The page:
by Paul Waldman
Mitt Romney did something unusual over the weekend: He sat down for an interview with a journalist not employed by Fox News. The result may not have been a Palin-esque train wreck, but it showed why Romney allows himself to be interviewed so rarely.
A candidate forever conducting a precarious balancing act between his extremist base, the desires of the broader electorate, and the reasonable issue positions he renounced to capture his party’s nomination, Romney has a difficult time constructing talking points that can withstand scrutiny. You’d think that this fundamental weakness would present a major hurdle for his campaign. But these days, it’s much less of a problem for a candidate than it used to be.
First, let’s look at what happened to Romney this weekend, because his struggles in one-on-one interviews demonstrate just how important it is that the press be given the opportunity to ask follow-up questions that go beyond a candidate’s talking points. In this case, the issue was President Obama’s new immigration policy, which offers young undocumented immigrants the ability to work and go to school without fear of deportation, but does not give them a path to citizenship. Caught between a fervently anti-immigrant Republican base and the knowledge that if he keeps alienating Latino voters he’s “doomed,” as he himself put it, this fall, Romney tried to condemn Obama (since everything his opponent does must of course be condemned) without saying what he himself would do about immigration. Bob Schieffer of CBS News pressed him to say whether he’d undo Obama’s policy, but he dodged and weaved, refusing to say.
But Romney may have gotten away with it for now, because it could be months before he’s pressed on the issue again. That’s in part a result of the multiplication of media and communication channels, which ironically, makes it easier for candidates to escape this kind of accountability.
Why? With so many different ways to reach voters, today’s candidates can avoid direct contact with reporters for long stretches of time if they choose to—a strategy Romney appears to have turned into an art form. Back in the days when you could fit representatives of every important media outlet into one small room, politicians had little choice but to speak to them and answer their questions. That’s still the case for the president himself, who despite all the trappings of his office is more accountable to journalists than the typical challenger candidate. John F. Kennedy began the tradition of regular televised presidential press conferences—he held 65 during his brief presidency, or an average of about one every two weeks—and ever since, we have expected that on a regular basis, the president should come before the cameras and take questions from the press. Some have done it more than others, and the events may be somewhat choreographed, but none have been able to avoid journalists’ questions entirely..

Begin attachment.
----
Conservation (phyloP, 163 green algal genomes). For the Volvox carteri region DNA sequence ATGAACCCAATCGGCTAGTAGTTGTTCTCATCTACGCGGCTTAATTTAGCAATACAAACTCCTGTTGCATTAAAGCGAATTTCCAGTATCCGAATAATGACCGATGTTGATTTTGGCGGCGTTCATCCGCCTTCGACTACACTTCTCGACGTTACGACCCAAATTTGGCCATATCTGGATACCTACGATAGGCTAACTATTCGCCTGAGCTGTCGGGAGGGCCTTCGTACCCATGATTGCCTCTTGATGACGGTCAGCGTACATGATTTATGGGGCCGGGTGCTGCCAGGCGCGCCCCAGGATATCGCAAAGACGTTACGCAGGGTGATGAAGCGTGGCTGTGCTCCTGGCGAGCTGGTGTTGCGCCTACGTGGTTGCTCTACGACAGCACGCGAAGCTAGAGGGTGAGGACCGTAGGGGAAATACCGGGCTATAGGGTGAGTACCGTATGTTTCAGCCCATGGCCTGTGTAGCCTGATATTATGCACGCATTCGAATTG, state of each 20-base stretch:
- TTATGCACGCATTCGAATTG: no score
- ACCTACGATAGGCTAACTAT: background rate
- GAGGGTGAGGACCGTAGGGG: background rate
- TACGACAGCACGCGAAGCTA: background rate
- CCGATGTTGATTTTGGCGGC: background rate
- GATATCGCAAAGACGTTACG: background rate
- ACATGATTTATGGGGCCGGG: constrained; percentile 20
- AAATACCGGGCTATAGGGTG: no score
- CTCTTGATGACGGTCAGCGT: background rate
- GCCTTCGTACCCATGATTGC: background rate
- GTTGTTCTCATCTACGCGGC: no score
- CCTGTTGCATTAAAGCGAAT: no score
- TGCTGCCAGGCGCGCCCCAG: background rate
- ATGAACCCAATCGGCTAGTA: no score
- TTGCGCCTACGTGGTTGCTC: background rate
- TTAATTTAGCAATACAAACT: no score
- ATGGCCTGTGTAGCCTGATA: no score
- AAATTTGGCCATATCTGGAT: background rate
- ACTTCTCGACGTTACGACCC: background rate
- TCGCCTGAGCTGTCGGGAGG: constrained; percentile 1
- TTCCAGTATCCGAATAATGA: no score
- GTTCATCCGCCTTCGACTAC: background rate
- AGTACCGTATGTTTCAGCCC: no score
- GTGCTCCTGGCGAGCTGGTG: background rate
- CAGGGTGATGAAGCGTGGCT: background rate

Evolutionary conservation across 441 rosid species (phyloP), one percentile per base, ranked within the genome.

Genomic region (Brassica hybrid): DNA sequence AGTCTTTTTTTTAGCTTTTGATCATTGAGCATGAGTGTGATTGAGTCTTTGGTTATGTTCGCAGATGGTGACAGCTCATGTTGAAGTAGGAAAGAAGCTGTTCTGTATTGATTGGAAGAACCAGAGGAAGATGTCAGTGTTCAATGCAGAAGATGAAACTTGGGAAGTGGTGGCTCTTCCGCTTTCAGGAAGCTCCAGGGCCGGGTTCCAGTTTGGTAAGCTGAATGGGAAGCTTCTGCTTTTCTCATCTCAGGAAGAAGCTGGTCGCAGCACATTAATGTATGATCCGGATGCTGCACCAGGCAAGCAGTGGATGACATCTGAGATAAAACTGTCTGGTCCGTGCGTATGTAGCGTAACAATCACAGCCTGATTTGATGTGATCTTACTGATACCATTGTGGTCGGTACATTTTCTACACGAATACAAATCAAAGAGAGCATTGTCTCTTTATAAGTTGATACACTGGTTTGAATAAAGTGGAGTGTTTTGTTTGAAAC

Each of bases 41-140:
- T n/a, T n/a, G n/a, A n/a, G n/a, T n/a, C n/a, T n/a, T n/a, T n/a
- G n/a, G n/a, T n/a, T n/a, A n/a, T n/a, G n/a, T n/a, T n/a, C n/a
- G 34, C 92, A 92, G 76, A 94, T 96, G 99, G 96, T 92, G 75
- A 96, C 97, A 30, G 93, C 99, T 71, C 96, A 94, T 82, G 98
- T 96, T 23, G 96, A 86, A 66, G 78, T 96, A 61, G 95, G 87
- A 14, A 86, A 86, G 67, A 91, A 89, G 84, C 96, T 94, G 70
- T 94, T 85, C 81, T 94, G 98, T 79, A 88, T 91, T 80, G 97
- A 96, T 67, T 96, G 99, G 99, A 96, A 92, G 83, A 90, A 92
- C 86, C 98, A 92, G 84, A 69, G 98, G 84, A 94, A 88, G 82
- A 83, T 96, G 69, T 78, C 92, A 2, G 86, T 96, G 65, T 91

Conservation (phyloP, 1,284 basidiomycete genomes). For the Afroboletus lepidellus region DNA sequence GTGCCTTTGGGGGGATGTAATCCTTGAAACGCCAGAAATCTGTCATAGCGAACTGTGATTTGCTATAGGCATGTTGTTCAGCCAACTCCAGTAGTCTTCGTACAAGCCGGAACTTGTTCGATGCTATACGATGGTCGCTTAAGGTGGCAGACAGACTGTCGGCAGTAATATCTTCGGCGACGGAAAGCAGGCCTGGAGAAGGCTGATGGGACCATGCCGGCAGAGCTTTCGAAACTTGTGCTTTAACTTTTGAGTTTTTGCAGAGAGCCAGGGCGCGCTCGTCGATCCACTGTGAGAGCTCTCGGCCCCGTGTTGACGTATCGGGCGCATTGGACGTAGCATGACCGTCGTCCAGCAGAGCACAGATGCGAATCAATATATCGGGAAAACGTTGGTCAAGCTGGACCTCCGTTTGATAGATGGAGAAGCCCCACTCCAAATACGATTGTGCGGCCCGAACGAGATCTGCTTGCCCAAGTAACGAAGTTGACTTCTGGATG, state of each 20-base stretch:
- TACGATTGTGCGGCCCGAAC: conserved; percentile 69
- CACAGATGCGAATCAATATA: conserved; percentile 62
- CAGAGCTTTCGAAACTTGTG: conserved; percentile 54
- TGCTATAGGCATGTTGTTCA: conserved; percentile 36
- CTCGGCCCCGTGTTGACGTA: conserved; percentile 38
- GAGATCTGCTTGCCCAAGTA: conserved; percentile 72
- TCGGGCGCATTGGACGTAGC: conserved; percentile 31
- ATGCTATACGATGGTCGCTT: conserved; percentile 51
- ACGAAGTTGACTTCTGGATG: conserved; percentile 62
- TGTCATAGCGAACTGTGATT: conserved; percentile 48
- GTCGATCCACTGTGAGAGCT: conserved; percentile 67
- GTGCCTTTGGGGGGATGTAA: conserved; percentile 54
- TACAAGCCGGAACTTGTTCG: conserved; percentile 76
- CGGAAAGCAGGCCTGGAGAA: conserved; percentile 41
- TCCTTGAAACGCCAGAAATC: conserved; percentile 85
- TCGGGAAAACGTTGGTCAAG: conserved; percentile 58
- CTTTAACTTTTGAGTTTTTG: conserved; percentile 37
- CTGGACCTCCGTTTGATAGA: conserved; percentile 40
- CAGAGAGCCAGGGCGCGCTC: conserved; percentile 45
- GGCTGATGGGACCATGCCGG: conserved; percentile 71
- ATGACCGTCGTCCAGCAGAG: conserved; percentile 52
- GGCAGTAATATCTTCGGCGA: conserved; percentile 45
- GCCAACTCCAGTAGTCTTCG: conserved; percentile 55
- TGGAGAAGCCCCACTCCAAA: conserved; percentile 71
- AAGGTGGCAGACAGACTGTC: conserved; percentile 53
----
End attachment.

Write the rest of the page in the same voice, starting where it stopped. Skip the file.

Being able to campaign largely without taking reporters’ questions allows a candidate to lie almost with impunity. After all, if he’ll never have to defend his false claims, there’s little incentive to avoid doing so. (For details on Romney’s burgeoning volume of falsehoods, see Steve Benen’s ongoing chronicle of Mitt’s mendacity). If it’s feeling particularly aggressive, the mainstream press may politely point out where he’s departed from the truth, but rarely will these “fact-checks” rise to the level where ordinary voters will become aware of them.
If there’s one question I wish more reporters would ask politicians, it’s this: “Can you be specific about that?” Because so often, it turns out that the candidate’s broad talking points have nothing beneath them. This is particularly true of Romney, who isn’t even able to tell us specifically what he learned in business—the entire foundation of his candidacy, you’ll recall—that would enable him to do a good job managing the economy.
It does seem as though every time Mitt Romney sits down for an interview, things don’t go well. (It didn’t get as much attention as it should have, but when Romney talked to Time’s Mark Halperin, he acknowledged that big spending cuts would throw the economy into a recession—undercutting almost the entire premise of Republican economic policy). It isn’t because he’s dumb or uninformed, but it does demonstrate that his themes and talking points are unusually hollow, even for a contemporary candidate.
Perhaps as we get closer to November, he’ll do more interviews, and the public will have a greater opportunity to learn just how hollow they are. But chances are he’ll avoid them as much as he can. And he may pay little political price for doing so.
Paul Waldman is a Contributing Editor with The American Prospect magazine and the author or co-author of a number of books about media and politics, including The Press Effect: Politicians, Journalists, and the Stories That Shape the Political World. His writing has appeared in The Washington Post, The Los Angeles Times, The Boston Globe, and many other newspapers and magazines.